Figure 2
A) Insulin sensitivity, B) Acute Insulin Response, C) Disposition Index. ANCOVAs were performed on log-transformed data and results were then back-transformed for figure presentation. SI and DI estimated marginal means (EMM) are shown ± SE and ...

DISCUSSION

Our primary result demonstrated that beta cell function (i.e. disposition index) was significantly lower in the Higher Risk groups when compared with the Lower Risk Groups, independent of age and percent body fat. In addition, both insulin sensitivity and insulin secretion (acute insulin response to glucose) were also significantly diminished in the Higher Risk Group. In a secondary objective, we addressed the recent ADA recommendation that used a broader A1c range (≥5.7 to 6.4%). We observed that there were no differences in insulin sensitivity, insulin secretion, or beta cell function when comparing the Lowest Risk Group (A1C<5.7%) with those with A1C between A1C ≥5.7–5.9%. However, there were significant differences in AIR and DI between the 5.7–5.9% group when compared with the Highest Risk Group. This suggests that a distinct drop in beta cell function occurs when A1C reached the 6.0% range in overweight Latino adolescents.

This study addresses two recent recommendations made by the International Expert Committee (High risk ≥6.0%) and the ADA (High risk ≥5.7%). Our post-hoc analysis of three different A1C groups showed no differences between those children with an A1C <5.7% and those with and A1C ≥5.7–5.9%. In contrast, children with an A1C≥6.0–6.4% had significantly lower insulin action than both of the lower risk groups. These results indicate that the intermediate group of children with an A1C ≥5.7–5.9% was unlikely to be at more risk than the Lowest Risk group with A1c<5.7%. Based on these findings, we support the International Expert Committee’s recommendation for the use of A1C≥6.0–6.4% to assess high risk for type 2 diabetes. It is important to caution that we cannot generalize this conclusion beyond our study population of overweight Latino youth. Further study in a multi-ethnic cohort is clearly warranted.

The clinical utility of using A1C as a screen for diabetes and pre-diabetes could greatly improve the options to the current screening recommendations, which include diagnostic criteria for pre-diabetes and diabetes requiring either a fasting glucose or a 2-hour OGTT. Fasting blood draws and OGTT measures may present logistical barriers, such as requiring additional clinic visit to obtain a fasting sample, and the inherent difficulties of a multi-sample stimulation test such as the OGTT. The A1C allows a medical provider to avoid delay in screening a child with risk for asymptomatic type 2 diabetes at the time of a non-fasting visit (17). The test is standardized, is accessible, is easy to use and has low variability from day-to-day testing (18, 19). The disadvantages of using A1C for screening in place of fasting glucose includes higher cost, and potential lack of standardization of A1C assays.

It should be noted that only 36% of the subjects with high-risk A1C would have been identified to have pre-diabetes by glucose criteria alone, and 23% of youth in the low-risk A1C group actually had pre-diabetes by glucose criteria. Therefore, although the specificity of the A1C screen is high (89%), the sensitivity is very low (22%) when it comes to predicting who has prediabetes by glucose criteria. Despite its very low rate of false positives, the A1C test is not as reliable to detect those children who truly have pre-diabetes by glucose criteria. However, it is difficult to say what is the “gold standard” for identifying children at risk, as that would require long-term longitudinal studies as have been done in adults to see which test more accurately predicts progression to type 2 diabetes. For now, our data would suggest that in overweight Latino adolescents, an A1C of 6.0–6.4% is indicative of greater beta cell dysfunction (~30% lower DI) than does a high fasting or 2-hour OGTT glucose (~15% lower DI), and therefore may identify a group at more risk for progression to diabetes than would glucose cutoffs (6, 7). Ultimately, the advantage of screening for pre-diabetes in high-risk youth using an A1C versus a fasting glucose or an oral glucose tolerance test remains to be determined by prospective longitudinal studies demonstrating the sensitivity, specificity, and relative predictive value of A1C versus IFG or IGT in predicting type 2 diabetes progression. Until those studies come to fruition, the A1C test offers the clinician a non-fasting method to detect a population of children with significant beta cell dysfunction, and likely at higher risk to progress.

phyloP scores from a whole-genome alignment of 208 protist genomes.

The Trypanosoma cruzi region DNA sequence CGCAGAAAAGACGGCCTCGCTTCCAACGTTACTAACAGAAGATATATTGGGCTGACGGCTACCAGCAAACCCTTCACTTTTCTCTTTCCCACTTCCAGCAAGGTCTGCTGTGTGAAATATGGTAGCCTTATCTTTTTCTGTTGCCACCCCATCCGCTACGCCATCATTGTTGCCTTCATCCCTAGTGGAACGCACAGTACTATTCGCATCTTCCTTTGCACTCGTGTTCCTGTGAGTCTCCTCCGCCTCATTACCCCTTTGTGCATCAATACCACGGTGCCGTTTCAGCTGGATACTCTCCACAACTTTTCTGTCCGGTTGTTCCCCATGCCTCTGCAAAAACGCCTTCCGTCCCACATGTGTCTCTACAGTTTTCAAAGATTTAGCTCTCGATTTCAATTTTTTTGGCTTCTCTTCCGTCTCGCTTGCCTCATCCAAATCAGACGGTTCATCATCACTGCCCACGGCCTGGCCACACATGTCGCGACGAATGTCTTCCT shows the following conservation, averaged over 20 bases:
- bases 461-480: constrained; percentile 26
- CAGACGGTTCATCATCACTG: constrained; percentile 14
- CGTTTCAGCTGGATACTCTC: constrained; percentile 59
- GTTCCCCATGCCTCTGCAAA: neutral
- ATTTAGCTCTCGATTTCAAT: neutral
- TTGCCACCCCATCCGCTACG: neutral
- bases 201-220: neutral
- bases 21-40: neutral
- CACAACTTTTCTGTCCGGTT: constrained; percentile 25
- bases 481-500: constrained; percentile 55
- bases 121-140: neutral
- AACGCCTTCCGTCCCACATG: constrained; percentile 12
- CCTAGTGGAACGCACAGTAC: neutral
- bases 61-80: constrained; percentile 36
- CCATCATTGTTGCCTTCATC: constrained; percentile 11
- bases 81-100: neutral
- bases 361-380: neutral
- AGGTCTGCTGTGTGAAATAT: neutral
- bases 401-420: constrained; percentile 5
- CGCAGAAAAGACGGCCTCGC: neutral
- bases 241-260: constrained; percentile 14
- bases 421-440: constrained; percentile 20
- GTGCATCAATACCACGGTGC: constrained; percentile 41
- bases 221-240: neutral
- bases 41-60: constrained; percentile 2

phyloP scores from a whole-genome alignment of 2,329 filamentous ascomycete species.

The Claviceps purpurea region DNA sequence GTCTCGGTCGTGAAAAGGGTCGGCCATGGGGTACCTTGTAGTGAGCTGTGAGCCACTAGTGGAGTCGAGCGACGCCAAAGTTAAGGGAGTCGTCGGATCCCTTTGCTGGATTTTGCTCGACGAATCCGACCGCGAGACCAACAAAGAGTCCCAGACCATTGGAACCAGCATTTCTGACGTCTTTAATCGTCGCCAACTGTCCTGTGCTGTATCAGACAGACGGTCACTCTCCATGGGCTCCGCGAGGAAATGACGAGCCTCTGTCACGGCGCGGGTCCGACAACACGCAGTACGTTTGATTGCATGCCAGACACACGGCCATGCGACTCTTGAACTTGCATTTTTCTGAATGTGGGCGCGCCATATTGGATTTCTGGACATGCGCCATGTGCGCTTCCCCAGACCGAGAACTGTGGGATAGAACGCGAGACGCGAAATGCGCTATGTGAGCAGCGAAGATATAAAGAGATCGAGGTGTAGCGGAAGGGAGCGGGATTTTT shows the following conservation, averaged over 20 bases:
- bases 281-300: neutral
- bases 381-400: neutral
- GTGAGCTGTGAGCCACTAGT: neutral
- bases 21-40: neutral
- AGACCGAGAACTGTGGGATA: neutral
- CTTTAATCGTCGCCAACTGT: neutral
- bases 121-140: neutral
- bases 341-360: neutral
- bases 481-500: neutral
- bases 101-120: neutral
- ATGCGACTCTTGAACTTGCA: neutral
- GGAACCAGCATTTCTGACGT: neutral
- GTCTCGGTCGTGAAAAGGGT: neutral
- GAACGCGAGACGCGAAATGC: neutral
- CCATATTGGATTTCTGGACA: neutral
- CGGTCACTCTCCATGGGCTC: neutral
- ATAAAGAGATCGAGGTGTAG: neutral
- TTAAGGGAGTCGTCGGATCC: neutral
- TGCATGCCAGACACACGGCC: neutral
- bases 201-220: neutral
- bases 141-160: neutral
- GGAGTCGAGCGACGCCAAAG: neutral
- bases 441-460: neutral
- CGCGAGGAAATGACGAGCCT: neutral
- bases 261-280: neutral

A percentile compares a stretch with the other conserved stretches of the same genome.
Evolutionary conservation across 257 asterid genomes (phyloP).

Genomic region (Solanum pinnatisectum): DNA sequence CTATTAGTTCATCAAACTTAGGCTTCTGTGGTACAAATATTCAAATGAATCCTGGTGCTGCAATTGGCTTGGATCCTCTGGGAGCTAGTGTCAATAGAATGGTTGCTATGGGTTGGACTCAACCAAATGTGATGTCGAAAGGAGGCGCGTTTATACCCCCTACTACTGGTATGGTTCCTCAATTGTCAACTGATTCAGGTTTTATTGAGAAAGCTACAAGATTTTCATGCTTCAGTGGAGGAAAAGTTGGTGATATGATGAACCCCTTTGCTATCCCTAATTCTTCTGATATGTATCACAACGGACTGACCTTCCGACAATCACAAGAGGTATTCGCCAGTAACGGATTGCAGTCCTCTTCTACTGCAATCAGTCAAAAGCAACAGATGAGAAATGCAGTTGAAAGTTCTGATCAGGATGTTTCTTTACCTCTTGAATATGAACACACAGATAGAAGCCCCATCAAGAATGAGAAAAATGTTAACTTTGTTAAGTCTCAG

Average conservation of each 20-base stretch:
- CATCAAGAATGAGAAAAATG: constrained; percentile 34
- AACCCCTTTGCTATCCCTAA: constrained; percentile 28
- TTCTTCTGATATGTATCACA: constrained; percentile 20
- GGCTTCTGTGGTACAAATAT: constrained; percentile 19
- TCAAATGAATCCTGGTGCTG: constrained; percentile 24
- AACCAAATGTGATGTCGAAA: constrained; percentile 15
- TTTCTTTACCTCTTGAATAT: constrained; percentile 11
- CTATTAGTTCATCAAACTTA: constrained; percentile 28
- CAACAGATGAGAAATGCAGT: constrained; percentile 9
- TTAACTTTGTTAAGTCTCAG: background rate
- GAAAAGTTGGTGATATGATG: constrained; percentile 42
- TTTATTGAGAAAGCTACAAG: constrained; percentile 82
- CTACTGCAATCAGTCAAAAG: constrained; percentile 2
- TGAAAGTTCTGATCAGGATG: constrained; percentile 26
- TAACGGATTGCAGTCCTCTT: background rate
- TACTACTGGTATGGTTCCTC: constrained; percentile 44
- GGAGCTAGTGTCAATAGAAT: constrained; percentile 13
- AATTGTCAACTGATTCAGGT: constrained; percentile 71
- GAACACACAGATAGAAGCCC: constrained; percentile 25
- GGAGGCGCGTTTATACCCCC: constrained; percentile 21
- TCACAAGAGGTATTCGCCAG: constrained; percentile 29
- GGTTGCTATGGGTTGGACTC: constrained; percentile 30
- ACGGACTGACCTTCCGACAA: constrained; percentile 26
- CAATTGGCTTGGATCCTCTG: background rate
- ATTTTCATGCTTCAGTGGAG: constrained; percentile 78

The strengths of our study include a homogenous group of overweight Latino youth that are typically understudied, the evaluation of both the International Expert Committee and cross-comparison with the ADA recommendations, and the use of rigorous direct measures of insulin action and secretion by FSIVGTT with Minimal Modeling. Limitations include the lack of a lean group of children, for whom ethical considerations by our institutional IRB prevent testing children using FSIVGTT. Also, although we attempted to increase the power of our study by combining subjects from 2 separate studies, the relatively small final sample size in the Higher Risk Group (n=27) still may limit the power to detect some differences between A1C groups. For example, we were unable to achieve an adequate ROC curve to determine an A1C cut-off that can predict a decreased β-cell function, likely due to the low sample size. Lastly, our results cannot be generalized beyond overweight Latino children. Studies in adults have shown that A1C cut-offs have different impacts on different ethnic groups so further research in a multi-ethnic cohort is clearly warranted (20, 21).

Acknowledgments

Supported by NCMHD (grant P60MD002254) and NIDDK (grant R01-DK29511).

Footnotes

The authors declare no conflicts of interest.